By Stefana Ciumpiliac, Technical Service Engineer, Hydroprocessing, Shell Catalysts & Technologies on Nov 15, 2019
With an audience of around 600 participants, ERTC 2019 created an inspirational space where refinery operators, catalyst suppliers, innovators, digital solutions and services providers interacted directly and shared ambitious plans and relevant learnings from recent industry developments.
After attending panel discussions, compelling presentations, and having informative conversations with other colleagues from the industry, the key actions I identified as essential to remain competitive in a low-carbon world are:
- Continuous innovations in the space of clean fuels, biofuels, and alternative production;
- Digital solutions applied smartly;
- Sound regulations to drive profitable, yet sustainable margins;
- Effective partnerships & collaborations with other industry players.
Continuous Innovations In The Space Of Clean Fuels
“Clean business is good business.” This resonated so much with me and a big part of the audience. It was the opening line in the panel discussion called Technology Trend Setters in which we heard the viewpoints of senior leaders from Axens, Shell Catalysts and Technologies, Honeywell, and Haldor Topsoe.
One of the questions that was discussed quite frequently by the panel was “How do we position ourselves as an industry to be perceived as the solution and not the problem?” I liked this because it brings a different perspective to how our industry is perceived -- to be seen not as a negative presence, but as an innovator that provides cleaner energy to a world that continues to grow and intensify its demand for energy.
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Observing these efforts is very motivational to me, as is the progress and the passion of industry colleagues who presented sustainable solutions in different stages of development. Think electrification, renewables (wind, solar), digitalization and the belief that advanced analytics could become a game-changer alongside ideas to reduce emissions through operation optimization and cooperation.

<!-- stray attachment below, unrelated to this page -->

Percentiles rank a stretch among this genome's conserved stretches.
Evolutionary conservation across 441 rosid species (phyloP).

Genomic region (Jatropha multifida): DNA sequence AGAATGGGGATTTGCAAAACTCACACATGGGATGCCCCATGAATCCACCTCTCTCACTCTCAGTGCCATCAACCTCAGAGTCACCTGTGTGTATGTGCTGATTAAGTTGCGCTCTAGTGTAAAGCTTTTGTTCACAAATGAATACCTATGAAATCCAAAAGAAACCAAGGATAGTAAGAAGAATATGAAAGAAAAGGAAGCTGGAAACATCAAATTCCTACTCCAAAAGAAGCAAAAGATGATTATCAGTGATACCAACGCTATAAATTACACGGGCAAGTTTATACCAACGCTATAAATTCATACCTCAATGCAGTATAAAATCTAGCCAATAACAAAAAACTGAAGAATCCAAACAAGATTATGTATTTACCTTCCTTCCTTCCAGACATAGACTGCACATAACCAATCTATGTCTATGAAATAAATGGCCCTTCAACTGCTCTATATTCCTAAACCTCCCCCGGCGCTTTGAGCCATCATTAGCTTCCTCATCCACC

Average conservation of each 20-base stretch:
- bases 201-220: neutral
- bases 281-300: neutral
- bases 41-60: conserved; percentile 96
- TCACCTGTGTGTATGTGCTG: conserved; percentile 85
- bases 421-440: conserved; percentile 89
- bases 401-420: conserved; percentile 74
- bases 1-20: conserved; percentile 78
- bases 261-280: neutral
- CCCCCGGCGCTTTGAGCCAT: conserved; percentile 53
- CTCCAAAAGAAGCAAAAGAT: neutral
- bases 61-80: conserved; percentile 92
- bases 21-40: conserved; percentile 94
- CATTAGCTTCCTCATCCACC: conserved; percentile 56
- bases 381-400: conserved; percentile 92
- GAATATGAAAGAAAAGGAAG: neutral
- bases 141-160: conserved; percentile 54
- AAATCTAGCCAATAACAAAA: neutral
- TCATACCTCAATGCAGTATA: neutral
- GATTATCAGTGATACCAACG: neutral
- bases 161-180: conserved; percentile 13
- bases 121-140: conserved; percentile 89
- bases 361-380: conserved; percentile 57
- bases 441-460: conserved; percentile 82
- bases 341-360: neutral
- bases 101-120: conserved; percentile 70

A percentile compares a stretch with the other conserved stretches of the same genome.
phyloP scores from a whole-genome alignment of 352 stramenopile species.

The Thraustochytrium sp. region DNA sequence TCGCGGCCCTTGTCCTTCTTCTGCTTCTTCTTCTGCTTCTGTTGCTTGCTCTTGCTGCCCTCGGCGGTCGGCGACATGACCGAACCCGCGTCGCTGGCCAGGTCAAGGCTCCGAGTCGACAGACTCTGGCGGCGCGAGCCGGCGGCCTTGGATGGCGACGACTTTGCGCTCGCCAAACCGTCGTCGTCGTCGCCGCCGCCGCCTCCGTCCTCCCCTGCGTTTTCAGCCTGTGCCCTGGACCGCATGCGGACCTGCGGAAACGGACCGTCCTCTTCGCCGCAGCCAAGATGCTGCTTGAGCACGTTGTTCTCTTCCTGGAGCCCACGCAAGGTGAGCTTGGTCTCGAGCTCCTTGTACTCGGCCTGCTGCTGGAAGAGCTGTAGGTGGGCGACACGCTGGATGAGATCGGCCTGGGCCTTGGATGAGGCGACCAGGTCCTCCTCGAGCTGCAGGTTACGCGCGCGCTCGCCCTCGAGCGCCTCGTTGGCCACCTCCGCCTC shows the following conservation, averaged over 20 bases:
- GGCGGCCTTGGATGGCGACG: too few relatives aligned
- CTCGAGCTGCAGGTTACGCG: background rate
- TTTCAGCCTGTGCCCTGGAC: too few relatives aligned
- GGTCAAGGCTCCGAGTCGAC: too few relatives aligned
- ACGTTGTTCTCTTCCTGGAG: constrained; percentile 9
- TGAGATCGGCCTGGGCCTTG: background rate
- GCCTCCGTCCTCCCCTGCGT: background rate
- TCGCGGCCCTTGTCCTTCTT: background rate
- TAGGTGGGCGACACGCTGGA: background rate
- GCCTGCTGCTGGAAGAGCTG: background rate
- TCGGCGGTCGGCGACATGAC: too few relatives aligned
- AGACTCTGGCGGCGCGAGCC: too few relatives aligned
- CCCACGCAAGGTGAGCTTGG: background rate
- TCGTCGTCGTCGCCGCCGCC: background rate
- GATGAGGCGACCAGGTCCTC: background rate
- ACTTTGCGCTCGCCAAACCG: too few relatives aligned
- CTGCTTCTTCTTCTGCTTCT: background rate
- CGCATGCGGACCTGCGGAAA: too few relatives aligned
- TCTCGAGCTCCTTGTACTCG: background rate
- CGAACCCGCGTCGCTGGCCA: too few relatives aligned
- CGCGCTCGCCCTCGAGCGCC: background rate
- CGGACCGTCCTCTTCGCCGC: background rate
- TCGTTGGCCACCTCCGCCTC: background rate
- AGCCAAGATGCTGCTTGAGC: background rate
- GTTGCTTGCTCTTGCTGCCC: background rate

In our industry, the focus should be on how we make these changes happen here and now. There is a strong belief that the current problems can be solved with existing technologies -- by optimizing the units that are complex and flexible enough and can be tuned to meet market demand. Discussions centred on creative solutions that explored how to approach the mass production of renewable jet fuel from power, biomass and/or carbon dioxide and the structure of a biorefining platform of the future.
Companies investing in producing speciality products out of plastic waste also shared their success stories about developing technologies to transform plastic waste in biofuels. Furthermore, when talking about tackling GHG emissions, I learned about the progress done in the space of second-generation biofuels, like UCOME and TME, which are considered to be the best biofuels in terms of GHG emissions and sustainability as they don’t compete with food.
Learn More About Biofuel & Renewable Energy Technology
Digital Solutions Applied Smartly
One point made by a senior leader in a panel discussion resonated with me: Digital transformation requires business transformation and should be aligned with the company’s strategy. The two main challenges we will face in this journey are knowing how to apply the right digital solutions in the right way and developing the skills to change people’s mindsets.